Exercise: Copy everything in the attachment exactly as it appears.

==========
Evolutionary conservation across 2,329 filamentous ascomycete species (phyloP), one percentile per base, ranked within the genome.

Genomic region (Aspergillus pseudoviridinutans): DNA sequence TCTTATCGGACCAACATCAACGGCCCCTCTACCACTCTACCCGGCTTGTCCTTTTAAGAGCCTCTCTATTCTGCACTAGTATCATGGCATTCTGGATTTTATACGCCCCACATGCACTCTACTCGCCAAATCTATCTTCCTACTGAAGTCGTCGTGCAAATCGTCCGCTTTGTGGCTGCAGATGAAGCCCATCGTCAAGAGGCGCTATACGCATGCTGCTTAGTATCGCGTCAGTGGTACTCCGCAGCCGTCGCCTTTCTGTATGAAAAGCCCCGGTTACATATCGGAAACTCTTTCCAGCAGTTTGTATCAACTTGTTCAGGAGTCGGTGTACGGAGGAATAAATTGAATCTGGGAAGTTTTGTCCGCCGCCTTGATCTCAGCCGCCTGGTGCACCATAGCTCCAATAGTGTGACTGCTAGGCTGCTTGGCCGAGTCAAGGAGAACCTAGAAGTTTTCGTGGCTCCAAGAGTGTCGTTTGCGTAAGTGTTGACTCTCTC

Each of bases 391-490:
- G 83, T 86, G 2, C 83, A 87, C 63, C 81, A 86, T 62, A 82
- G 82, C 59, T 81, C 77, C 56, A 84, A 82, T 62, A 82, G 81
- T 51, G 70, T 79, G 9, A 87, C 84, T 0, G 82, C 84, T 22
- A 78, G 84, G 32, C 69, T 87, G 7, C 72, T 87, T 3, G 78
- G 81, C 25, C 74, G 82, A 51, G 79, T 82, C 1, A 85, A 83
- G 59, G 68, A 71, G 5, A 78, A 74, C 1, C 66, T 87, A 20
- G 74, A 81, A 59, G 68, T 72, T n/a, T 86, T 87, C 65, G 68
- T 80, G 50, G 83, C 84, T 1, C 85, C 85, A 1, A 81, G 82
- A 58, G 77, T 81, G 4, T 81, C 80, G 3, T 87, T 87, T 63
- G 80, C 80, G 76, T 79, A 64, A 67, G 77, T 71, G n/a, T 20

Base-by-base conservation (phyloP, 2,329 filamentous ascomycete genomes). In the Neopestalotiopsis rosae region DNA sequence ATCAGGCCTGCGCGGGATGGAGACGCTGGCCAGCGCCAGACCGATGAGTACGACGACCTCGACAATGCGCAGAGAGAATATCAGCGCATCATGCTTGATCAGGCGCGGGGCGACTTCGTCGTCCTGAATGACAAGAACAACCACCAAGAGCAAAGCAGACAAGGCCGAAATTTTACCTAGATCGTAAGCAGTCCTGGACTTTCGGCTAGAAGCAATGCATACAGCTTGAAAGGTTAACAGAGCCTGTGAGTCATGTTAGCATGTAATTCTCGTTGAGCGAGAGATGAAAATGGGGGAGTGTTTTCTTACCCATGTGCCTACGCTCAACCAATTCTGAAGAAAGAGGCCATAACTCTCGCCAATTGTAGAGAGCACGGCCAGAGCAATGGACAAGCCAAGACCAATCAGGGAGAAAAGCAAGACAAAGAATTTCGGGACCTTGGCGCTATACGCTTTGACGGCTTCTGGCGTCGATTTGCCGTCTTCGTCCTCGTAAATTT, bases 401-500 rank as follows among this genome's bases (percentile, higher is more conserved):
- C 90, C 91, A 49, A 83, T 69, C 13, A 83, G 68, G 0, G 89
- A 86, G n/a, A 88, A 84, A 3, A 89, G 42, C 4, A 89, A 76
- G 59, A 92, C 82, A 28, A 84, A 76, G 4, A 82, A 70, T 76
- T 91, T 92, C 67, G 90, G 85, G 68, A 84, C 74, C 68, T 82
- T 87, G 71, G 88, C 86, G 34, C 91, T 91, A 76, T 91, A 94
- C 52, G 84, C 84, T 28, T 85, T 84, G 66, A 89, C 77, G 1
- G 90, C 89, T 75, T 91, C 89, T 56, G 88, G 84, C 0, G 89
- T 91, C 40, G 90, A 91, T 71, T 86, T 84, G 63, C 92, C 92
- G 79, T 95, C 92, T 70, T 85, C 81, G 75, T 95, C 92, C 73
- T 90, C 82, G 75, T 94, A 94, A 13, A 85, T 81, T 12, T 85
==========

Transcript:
Evolutionary conservation across 2,329 filamentous ascomycete species (phyloP), one percentile per base, ranked within the genome.

Genomic region (Aspergillus pseudoviridinutans): DNA sequence TCTTATCGGACCAACATCAACGGCCCCTCTACCACTCTACCCGGCTTGTCCTTTTAAGAGCCTCTCTATTCTGCACTAGTATCATGGCATTCTGGATTTTATACGCCCCACATGCACTCTACTCGCCAAATCTATCTTCCTACTGAAGTCGTCGTGCAAATCGTCCGCTTTGTGGCTGCAGATGAAGCCCATCGTCAAGAGGCGCTATACGCATGCTGCTTAGTATCGCGTCAGTGGTACTCCGCAGCCGTCGCCTTTCTGTATGAAAAGCCCCGGTTACATATCGGAAACTCTTTCCAGCAGTTTGTATCAACTTGTTCAGGAGTCGGTGTACGGAGGAATAAATTGAATCTGGGAAGTTTTGTCCGCCGCCTTGATCTCAGCCGCCTGGTGCACCATAGCTCCAATAGTGTGACTGCTAGGCTGCTTGGCCGAGTCAAGGAGAACCTAGAAGTTTTCGTGGCTCCAAGAGTGTCGTTTGCGTAAGTGTTGACTCTCTC

Each of bases 391-490:
- G 83, T 86, G 2, C 83, A 87, C 63, C 81, A 86, T 62, A 82
- G 82, C 59, T 81, C 77, C 56, A 84, A 82, T 62, A 82, G 81
- T 51, G 70, T 79, G 9, A 87, C 84, T 0, G 82, C 84, T 22
- A 78, G 84, G 32, C 69, T 87, G 7, C 72, T 87, T 3, G 78
- G 81, C 25, C 74, G 82, A 51, G 79, T 82, C 1, A 85, A 83
- G 59, G 68, A 71, G 5, A 78, A 74, C 1, C 66, T 87, A 20
- G 74, A 81, A 59, G 68, T 72, T n/a, T 86, T 87, C 65, G 68
- T 80, G 50, G 83, C 84, T 1, C 85, C 85, A 1, A 81, G 82
- A 58, G 77, T 81, G 4, T 81, C 80, G 3, T 87, T 87, T 63
- G 80, C 80, G 76, T 79, A 64, A 67, G 77, T 71, G n/a, T 20

Base-by-base conservation (phyloP, 2,329 filamentous ascomycete genomes). In the Neopestalotiopsis rosae region DNA sequence ATCAGGCCTGCGCGGGATGGAGACGCTGGCCAGCGCCAGACCGATGAGTACGACGACCTCGACAATGCGCAGAGAGAATATCAGCGCATCATGCTTGATCAGGCGCGGGGCGACTTCGTCGTCCTGAATGACAAGAACAACCACCAAGAGCAAAGCAGACAAGGCCGAAATTTTACCTAGATCGTAAGCAGTCCTGGACTTTCGGCTAGAAGCAATGCATACAGCTTGAAAGGTTAACAGAGCCTGTGAGTCATGTTAGCATGTAATTCTCGTTGAGCGAGAGATGAAAATGGGGGAGTGTTTTCTTACCCATGTGCCTACGCTCAACCAATTCTGAAGAAAGAGGCCATAACTCTCGCCAATTGTAGAGAGCACGGCCAGAGCAATGGACAAGCCAAGACCAATCAGGGAGAAAAGCAAGACAAAGAATTTCGGGACCTTGGCGCTATACGCTTTGACGGCTTCTGGCGTCGATTTGCCGTCTTCGTCCTCGTAAATTT, bases 401-500 rank as follows among this genome's bases (percentile, higher is more conserved):
- C 90, C 91, A 49, A 83, T 69, C 13, A 83, G 68, G 0, G 89
- A 86, G n/a, A 88, A 84, A 3, A 89, G 42, C 4, A 89, A 76
- G 59, A 92, C 82, A 28, A 84, A 76, G 4, A 82, A 70, T 76
- T 91, T 92, C 67, G 90, G 85, G 68, A 84, C 74, C 68, T 82
- T 87, G 71, G 88, C 86, G 34, C 91, T 91, A 76, T 91, A 94
- C 52, G 84, C 84, T 28, T 85, T 84, G 66, A 89, C 77, G 1
- G 90, C 89, T 75, T 91, C 89, T 56, G 88, G 84, C 0, G 89
- T 91, C 40, G 90, A 91, T 71, T 86, T 84, G 63, C 92, C 92
- G 79, T 95, C 92, T 70, T 85, C 81, G 75, T 95, C 92, C 73
- T 90, C 82, G 75, T 94, A 94, A 13, A 85, T 81, T 12, T 85